Craters and the Tell-Tale Signatures
Many small, fresh craters bear signatures of water and hydroxyl, which are detected as absorptions of infrared light in the range of 3 micrometers by NASA's Moon Mineralogy Mapper. Figure A, on the left, shows feldspar-rich terrain on the side of the moon facing away from Earth. The arrows point to the location of small, fresh craters. Figure B, on the right, indicates the reflectance as a function of wavelength for craters in Figure A. The water and hydroxyl signature in these regions is seen as a characteristic dip in reflectance in the infrared light near the 3-micrometer range, a region noted with a light-blue band. The dashed line shows background soil that doesn't contain significant water or hydroxyl.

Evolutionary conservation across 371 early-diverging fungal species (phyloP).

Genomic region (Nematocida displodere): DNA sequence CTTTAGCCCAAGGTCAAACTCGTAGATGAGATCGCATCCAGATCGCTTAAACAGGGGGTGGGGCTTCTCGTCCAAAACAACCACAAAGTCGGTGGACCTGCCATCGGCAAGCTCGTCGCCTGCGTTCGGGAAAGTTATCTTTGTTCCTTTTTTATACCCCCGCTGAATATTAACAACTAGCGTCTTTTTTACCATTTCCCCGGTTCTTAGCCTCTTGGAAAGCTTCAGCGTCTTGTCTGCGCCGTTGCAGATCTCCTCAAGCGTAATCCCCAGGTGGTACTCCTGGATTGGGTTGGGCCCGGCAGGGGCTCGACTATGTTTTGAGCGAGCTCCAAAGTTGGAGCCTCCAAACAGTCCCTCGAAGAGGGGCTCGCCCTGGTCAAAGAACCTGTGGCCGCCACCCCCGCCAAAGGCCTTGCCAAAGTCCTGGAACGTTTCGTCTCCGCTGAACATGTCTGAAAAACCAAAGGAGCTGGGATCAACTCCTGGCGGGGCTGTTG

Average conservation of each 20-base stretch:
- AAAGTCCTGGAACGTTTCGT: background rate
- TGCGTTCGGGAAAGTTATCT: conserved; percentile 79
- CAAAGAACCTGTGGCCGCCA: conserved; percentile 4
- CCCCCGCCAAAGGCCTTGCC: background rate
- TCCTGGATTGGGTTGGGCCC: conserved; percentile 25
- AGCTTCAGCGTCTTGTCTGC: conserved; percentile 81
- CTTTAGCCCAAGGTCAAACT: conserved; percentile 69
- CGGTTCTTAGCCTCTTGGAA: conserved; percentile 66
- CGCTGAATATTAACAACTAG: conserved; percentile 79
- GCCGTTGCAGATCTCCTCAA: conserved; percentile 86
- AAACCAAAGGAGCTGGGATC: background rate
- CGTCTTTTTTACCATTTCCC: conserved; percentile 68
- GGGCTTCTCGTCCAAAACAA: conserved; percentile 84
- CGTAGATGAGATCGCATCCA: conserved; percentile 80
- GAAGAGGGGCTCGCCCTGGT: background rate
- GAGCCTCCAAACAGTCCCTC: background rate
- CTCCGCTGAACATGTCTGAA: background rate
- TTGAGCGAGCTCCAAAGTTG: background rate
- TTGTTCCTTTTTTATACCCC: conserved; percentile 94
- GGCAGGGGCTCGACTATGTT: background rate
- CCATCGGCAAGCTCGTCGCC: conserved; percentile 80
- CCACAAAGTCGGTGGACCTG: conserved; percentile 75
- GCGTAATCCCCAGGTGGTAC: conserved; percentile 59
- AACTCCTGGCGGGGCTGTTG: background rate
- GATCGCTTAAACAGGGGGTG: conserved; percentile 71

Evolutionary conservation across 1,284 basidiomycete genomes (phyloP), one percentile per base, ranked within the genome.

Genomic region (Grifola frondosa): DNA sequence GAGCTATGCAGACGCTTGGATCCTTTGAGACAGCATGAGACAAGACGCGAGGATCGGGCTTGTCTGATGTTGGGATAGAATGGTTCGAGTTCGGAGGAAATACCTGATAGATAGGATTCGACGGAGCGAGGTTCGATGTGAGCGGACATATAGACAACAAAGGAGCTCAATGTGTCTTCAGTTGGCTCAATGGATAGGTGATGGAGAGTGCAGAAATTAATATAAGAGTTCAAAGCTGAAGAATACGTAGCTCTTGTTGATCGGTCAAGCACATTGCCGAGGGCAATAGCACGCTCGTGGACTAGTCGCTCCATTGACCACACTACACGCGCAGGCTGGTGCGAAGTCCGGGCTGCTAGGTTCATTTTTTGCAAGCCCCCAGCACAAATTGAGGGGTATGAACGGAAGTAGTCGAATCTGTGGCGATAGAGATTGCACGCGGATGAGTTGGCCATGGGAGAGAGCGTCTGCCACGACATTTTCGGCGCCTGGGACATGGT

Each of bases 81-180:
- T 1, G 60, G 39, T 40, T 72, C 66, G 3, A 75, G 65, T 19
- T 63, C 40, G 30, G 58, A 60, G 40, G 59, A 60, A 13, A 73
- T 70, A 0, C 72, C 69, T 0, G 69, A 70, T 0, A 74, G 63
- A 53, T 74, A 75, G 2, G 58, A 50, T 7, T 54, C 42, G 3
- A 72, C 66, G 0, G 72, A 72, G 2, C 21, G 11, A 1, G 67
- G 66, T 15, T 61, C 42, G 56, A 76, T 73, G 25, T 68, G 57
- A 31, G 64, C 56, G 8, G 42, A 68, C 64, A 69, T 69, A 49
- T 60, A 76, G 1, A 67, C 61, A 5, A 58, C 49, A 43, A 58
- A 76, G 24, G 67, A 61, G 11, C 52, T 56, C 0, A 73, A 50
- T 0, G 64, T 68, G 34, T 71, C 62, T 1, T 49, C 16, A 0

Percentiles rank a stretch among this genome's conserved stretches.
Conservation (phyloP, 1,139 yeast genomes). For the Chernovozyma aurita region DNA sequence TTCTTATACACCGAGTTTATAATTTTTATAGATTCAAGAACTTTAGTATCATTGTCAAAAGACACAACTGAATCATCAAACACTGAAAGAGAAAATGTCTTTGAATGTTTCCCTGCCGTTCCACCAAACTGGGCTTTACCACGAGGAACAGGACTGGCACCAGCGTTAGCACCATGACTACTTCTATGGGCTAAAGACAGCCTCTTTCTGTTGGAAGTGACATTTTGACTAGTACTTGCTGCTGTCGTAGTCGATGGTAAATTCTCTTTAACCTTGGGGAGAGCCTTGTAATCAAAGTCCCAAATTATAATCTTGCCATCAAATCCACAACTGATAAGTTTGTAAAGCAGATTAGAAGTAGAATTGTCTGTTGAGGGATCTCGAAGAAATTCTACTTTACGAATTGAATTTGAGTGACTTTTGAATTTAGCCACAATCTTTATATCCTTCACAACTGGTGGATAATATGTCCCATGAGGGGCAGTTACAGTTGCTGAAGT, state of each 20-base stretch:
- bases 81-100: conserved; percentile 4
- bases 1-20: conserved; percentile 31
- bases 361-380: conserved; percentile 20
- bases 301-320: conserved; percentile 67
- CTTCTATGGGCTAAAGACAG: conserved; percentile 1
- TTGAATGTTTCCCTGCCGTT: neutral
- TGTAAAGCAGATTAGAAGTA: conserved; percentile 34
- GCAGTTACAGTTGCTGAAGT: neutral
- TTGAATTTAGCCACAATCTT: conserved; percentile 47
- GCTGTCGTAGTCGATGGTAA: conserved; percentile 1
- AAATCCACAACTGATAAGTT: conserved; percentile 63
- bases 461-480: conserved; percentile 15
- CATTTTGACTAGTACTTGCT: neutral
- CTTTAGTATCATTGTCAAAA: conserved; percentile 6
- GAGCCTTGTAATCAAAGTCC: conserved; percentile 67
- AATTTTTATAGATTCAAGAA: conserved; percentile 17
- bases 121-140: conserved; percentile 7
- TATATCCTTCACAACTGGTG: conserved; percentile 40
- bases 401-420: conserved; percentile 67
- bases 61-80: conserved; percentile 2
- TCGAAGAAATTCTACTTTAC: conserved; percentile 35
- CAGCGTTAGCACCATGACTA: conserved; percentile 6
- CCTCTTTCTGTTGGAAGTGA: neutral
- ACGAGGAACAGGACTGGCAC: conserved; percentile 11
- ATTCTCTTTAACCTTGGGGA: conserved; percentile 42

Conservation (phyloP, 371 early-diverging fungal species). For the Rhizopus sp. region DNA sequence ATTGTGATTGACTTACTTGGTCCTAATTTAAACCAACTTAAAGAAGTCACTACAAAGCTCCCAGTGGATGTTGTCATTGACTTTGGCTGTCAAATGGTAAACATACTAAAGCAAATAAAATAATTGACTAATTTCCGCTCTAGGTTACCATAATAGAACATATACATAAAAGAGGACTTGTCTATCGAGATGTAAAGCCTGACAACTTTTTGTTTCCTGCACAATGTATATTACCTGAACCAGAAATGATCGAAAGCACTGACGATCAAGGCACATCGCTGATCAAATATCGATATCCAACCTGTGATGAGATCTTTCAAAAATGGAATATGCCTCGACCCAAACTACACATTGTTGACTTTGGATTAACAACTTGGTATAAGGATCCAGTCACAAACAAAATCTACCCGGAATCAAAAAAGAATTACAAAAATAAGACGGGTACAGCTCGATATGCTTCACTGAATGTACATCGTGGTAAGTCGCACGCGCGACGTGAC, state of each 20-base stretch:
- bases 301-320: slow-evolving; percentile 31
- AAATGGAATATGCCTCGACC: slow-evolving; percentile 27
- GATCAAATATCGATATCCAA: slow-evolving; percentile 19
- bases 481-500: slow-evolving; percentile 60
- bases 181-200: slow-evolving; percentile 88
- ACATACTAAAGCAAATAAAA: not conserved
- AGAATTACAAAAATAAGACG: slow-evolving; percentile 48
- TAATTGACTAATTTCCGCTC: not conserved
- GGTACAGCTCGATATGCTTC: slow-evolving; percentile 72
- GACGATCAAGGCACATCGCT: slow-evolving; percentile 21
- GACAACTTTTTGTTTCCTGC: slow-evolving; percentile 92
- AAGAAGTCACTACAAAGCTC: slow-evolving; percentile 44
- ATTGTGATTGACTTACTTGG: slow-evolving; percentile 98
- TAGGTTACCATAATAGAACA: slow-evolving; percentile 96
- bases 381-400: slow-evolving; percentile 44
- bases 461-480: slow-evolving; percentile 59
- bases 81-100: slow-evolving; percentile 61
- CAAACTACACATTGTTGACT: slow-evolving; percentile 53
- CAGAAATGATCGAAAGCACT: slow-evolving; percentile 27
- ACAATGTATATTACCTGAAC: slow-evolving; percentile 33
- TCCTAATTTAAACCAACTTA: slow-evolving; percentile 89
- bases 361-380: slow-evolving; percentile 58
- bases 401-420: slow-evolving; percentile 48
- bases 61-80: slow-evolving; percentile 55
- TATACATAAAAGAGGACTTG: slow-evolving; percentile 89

Image credit: ISRO/NASA/JPL-Caltech/Brown Univ.
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